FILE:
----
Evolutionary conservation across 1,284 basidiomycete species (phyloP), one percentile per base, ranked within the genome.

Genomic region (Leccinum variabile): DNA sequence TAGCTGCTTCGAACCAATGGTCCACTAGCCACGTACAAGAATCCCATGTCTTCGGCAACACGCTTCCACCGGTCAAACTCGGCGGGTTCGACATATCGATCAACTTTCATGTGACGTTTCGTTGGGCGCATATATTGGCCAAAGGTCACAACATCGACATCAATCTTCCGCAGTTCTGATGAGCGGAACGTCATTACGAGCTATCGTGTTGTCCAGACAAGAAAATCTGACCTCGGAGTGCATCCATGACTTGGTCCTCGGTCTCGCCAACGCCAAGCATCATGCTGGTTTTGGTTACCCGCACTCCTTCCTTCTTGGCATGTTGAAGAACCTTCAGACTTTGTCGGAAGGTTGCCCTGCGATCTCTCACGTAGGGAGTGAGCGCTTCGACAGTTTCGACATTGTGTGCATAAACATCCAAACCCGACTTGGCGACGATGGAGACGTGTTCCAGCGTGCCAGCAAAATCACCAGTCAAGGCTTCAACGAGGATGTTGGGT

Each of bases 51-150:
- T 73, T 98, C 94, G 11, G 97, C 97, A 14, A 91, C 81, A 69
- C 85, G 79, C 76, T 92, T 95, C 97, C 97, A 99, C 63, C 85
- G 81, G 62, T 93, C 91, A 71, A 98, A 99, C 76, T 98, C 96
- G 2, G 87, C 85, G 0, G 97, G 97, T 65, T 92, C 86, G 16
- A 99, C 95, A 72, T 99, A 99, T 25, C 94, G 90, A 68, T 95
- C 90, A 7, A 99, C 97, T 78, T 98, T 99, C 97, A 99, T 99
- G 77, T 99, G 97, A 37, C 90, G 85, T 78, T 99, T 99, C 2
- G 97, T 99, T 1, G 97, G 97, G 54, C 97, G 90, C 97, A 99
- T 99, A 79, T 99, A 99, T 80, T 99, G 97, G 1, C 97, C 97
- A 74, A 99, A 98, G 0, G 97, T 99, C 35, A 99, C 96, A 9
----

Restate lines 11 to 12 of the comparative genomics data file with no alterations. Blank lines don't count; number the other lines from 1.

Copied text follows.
- G 97, T 99, T 1, G 97, G 97, G 54, C 97, G 90, C 97, A 99
- T 99, A 79, T 99, A 99, T 80, T 99, G 97, G 1, C 97, C 97